Throughout history thousands of artists have attempted to recreate the birth of Christ in many different media. Portraying the moment the world received the greatest gift humanity has ever known is by no means an easy task. For me the most challenging obstacle visually in such an undertaking lies in the balance of Christ's humble beginnings and the grandeur of this transcendent moment. With respect to traditional interpretations as well as their symbolism and close inspection of scripture, this modern depiction attempts to recreate this moment as if it occurred in our time. In meditation of the scripture and the current state of the world, I believe that although the imagery may be updated, the meaning of every aspect of the story remains the same. The same struggles of man still apply and the solution to our downfall remains the same and readily available to all who wish to receive it. The shepherds still hold witness, the wise men still present gifts, and Christ has still come to save us from ourselves. Close inspection of the image will continue to reveal symbolism and purpose. There is no element in the scene that has not been heavily considered. For example the placement of Christ is central in location above the two pillars. Upon close inspection you will find the ten commandments inscribed on the pillars, establishing the fact that Christ brings a new understanding to the law, fulfilling their meaning. The placement of Joseph separated from Mary comments on her purity and Virgin birth. But perhaps the most intriguing is the expression and body language of this Blessed Mother. Attempting to show her as a mother first, somewhat at odds with the viewer. She is portrayed as extremely guarded, almost pulling Jesus away, as if she knows the fate of her beloved Son in a world that cannot fully accept him. Despite her sadness she shows her perfect understanding and submits to the will of God fulfilling her role in salvation and bringing forth the light of the world.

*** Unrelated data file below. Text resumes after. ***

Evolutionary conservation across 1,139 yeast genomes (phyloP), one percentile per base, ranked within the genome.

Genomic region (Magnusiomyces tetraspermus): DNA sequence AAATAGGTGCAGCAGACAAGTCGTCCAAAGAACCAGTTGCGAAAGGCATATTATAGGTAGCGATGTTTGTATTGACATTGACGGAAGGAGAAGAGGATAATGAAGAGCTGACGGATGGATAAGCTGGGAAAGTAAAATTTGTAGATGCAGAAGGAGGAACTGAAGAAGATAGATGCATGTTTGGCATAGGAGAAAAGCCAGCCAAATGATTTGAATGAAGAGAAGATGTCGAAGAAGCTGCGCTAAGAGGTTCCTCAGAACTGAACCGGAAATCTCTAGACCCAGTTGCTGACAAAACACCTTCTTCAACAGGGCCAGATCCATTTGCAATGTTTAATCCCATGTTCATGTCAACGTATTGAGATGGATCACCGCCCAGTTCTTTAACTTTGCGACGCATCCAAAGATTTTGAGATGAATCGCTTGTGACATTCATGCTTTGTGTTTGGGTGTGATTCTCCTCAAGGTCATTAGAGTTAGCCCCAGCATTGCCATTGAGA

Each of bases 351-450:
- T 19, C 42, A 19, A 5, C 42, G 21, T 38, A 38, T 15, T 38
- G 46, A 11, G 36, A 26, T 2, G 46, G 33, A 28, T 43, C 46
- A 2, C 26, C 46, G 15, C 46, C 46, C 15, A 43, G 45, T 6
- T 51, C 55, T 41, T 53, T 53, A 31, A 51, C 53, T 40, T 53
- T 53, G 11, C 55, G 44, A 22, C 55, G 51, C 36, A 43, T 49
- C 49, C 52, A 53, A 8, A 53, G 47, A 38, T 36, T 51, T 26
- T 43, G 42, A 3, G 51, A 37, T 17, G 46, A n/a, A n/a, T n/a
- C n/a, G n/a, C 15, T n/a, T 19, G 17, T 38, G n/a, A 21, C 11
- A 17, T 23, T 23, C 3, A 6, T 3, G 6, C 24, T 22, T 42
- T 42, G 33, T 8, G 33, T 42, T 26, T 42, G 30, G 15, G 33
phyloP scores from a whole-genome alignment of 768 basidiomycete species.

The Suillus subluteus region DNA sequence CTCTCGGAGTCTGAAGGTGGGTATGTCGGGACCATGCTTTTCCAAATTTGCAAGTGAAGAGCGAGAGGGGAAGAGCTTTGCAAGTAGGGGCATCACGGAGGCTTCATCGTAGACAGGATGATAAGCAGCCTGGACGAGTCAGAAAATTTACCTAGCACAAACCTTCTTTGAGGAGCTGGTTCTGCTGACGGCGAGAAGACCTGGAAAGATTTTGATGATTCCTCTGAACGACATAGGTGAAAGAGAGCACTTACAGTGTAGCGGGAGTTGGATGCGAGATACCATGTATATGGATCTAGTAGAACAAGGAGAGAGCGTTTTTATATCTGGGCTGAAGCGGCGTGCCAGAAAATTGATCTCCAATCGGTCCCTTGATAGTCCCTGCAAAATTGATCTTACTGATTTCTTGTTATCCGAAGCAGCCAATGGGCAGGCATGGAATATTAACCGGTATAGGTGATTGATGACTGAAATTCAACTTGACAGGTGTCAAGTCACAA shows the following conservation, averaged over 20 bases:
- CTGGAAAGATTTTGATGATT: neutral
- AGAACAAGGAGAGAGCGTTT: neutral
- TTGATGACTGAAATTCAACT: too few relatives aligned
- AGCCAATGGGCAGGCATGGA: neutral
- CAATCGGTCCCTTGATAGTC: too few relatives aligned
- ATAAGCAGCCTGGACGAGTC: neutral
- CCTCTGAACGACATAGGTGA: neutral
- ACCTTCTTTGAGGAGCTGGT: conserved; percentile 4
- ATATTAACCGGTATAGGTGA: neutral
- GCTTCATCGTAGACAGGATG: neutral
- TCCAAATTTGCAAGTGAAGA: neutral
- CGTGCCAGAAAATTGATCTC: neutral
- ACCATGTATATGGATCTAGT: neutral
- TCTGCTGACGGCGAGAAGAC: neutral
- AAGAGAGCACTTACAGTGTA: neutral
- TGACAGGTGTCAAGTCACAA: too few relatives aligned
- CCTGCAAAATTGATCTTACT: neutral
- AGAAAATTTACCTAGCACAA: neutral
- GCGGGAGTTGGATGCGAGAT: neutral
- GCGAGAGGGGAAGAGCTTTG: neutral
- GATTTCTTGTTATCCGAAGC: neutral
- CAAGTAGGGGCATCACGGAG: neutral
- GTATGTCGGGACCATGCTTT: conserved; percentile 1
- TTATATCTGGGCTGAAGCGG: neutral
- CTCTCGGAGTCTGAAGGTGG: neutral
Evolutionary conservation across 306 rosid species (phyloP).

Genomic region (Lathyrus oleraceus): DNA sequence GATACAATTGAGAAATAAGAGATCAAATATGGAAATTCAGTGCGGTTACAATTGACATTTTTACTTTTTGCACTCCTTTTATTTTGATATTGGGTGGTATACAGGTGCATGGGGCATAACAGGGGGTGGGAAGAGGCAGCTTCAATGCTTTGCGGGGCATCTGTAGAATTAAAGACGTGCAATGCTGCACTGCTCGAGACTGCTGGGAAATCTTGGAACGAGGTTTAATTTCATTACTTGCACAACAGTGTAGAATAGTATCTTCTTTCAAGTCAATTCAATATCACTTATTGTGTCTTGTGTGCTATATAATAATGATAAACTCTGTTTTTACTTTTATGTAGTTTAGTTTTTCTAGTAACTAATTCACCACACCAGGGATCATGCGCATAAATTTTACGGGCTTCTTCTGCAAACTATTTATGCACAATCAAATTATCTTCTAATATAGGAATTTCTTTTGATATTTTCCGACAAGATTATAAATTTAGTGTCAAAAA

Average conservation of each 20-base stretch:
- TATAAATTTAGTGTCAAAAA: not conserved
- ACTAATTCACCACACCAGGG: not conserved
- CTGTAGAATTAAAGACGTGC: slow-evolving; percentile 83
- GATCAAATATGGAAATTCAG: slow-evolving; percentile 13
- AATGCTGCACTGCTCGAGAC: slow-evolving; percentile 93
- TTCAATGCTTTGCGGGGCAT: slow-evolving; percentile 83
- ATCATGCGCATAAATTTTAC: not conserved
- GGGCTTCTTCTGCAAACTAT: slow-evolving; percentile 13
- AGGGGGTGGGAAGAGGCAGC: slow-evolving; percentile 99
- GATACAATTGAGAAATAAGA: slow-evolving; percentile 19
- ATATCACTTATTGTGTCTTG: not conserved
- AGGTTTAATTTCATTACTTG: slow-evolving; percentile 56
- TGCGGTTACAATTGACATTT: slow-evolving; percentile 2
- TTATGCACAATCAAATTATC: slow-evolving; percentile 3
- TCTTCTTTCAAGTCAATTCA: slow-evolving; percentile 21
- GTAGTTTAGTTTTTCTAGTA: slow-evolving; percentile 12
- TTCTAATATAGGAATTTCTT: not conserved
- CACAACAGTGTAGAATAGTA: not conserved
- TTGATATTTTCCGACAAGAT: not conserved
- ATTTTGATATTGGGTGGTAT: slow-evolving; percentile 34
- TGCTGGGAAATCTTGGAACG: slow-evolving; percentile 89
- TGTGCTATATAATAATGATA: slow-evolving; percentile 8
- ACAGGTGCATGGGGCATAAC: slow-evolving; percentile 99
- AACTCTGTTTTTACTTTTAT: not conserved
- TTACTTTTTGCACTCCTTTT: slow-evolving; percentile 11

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Friday, October 24, 2014

Rebuild My Church Chosen For Nationwide Catholic Arts Exhibition

My two newest Faith based works have been chosen by Juror Janet McKenzie for inclusion in The 5th Nationwide Catholic Arts Exhibition. In this blog entry I will speak in detail about my image Rebuild My Church. Info on The Nativity will follow.

When I had the idea for the image Rebuild My Church, I can remember sitting in my home watching television when a news story came on about hundreds of church closings. I had seen stories similar to this in past years and I decided to address the issue through visual means. I wondered if I could find a church that was actually in need of repair and create an image hoping to inspire someone to purchase or rebuild just one church.